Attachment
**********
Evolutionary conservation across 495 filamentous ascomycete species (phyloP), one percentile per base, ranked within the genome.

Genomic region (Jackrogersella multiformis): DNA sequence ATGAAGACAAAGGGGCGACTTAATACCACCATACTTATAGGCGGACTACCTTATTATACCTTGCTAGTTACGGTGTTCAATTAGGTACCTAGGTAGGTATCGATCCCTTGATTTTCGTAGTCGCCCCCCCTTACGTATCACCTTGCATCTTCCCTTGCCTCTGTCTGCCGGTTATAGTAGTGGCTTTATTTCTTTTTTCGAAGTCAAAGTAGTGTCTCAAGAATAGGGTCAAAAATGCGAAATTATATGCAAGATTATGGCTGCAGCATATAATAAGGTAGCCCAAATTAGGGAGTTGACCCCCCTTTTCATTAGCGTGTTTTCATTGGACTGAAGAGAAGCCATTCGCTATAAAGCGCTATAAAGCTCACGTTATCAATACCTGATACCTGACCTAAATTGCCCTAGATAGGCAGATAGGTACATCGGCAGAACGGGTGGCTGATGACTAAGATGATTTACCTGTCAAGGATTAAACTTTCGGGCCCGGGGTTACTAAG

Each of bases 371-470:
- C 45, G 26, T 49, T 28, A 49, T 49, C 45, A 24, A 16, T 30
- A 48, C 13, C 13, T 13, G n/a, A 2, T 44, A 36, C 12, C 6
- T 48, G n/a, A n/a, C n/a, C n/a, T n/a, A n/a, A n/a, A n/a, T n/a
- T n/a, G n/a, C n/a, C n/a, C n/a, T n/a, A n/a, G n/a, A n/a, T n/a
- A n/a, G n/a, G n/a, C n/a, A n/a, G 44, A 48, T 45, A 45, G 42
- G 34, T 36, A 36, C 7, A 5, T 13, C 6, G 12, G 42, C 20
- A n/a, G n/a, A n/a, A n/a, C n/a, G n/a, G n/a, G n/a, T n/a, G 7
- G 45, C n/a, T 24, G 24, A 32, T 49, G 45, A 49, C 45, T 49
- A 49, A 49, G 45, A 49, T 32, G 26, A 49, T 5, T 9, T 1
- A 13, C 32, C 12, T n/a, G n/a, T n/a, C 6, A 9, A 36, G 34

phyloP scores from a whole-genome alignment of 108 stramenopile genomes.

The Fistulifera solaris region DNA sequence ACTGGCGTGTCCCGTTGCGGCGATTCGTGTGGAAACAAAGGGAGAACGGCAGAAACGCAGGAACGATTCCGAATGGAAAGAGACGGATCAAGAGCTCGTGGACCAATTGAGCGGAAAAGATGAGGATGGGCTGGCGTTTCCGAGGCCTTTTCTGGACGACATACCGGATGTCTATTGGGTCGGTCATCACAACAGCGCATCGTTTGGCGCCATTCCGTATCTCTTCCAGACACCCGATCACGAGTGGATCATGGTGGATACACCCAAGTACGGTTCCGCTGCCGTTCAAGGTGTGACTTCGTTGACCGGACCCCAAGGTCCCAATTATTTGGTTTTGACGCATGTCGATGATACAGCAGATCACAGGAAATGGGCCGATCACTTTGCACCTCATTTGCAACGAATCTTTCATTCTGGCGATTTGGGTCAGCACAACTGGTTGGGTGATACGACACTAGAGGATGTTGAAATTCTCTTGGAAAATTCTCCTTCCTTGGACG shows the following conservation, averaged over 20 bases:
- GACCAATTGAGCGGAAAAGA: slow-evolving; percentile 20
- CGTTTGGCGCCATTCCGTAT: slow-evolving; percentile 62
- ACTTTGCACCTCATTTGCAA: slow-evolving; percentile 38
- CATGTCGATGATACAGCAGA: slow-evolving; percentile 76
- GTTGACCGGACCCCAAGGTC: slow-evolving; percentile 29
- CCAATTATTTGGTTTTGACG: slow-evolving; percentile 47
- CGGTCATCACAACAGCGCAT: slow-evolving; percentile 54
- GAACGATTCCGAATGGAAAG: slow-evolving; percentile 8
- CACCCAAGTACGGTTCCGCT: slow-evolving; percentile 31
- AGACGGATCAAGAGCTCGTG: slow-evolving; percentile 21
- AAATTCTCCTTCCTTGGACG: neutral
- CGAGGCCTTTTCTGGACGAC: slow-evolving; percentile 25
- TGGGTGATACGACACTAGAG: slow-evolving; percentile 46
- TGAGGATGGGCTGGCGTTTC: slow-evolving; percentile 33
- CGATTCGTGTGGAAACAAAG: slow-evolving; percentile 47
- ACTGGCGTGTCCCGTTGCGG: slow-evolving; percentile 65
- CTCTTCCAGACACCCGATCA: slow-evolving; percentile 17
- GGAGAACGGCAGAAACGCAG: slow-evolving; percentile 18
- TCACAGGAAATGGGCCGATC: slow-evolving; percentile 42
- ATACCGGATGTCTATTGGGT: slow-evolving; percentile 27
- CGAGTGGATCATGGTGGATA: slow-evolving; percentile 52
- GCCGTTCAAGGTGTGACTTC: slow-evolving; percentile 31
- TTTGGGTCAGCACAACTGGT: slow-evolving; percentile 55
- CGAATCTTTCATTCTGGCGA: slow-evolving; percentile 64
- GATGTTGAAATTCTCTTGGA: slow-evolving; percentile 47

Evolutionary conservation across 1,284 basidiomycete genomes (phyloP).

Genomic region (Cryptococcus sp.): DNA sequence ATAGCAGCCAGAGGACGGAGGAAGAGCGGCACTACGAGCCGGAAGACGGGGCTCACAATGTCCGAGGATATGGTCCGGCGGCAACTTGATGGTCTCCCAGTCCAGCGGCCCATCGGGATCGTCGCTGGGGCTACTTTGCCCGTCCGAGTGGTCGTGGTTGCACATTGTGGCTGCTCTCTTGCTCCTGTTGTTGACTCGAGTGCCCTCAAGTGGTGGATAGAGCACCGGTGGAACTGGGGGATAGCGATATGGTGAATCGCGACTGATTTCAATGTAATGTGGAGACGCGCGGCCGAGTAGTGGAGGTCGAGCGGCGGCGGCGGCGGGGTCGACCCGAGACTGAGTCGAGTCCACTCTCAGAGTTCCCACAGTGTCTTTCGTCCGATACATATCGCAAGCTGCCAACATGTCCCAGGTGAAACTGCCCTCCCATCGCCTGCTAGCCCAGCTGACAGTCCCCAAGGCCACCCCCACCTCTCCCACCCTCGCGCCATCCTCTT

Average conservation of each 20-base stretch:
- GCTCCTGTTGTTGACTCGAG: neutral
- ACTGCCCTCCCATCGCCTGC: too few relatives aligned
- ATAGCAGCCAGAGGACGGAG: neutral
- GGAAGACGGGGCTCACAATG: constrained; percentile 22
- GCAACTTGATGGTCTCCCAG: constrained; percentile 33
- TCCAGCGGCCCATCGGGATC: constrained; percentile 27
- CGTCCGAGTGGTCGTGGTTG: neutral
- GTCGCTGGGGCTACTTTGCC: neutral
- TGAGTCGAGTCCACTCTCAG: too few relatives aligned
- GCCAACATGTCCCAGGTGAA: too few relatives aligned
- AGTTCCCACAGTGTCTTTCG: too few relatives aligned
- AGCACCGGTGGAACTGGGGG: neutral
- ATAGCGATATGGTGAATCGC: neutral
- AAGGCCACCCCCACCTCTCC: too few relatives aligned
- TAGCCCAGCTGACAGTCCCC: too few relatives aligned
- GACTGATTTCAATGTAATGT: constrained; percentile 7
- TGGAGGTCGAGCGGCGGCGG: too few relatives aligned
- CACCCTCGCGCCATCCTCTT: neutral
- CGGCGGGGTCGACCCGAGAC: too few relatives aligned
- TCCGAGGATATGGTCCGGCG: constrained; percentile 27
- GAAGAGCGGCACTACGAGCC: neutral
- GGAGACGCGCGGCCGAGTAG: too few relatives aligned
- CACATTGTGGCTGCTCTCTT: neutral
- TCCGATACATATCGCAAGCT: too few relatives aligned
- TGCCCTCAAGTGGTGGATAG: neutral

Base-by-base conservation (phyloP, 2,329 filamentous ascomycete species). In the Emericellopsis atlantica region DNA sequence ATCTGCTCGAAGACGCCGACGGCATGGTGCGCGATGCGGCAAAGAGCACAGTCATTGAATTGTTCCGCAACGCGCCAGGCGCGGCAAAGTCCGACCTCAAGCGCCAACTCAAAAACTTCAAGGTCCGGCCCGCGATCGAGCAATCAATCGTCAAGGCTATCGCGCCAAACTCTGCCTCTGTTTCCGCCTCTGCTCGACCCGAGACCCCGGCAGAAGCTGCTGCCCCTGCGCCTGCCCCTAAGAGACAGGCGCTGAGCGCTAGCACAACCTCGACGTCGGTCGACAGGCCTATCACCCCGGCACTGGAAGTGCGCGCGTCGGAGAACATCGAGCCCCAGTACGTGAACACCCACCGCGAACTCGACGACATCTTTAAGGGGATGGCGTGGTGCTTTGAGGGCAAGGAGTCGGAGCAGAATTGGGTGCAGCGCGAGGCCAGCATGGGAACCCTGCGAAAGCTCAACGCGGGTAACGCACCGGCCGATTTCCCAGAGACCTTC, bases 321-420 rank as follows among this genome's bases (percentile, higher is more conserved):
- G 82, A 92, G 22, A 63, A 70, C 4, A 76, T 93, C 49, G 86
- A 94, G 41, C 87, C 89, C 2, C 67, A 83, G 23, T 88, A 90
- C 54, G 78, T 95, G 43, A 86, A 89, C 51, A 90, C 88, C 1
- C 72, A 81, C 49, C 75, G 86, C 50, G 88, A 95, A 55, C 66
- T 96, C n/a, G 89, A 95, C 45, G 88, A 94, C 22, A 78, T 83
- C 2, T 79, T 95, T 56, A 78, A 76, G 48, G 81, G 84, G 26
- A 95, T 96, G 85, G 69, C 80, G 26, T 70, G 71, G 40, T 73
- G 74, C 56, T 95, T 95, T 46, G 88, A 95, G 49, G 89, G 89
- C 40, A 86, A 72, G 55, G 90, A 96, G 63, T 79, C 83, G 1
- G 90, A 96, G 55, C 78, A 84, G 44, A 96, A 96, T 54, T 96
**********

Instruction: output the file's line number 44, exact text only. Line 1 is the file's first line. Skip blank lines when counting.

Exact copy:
- GCTCCTGTTGTTGACTCGAG: neutral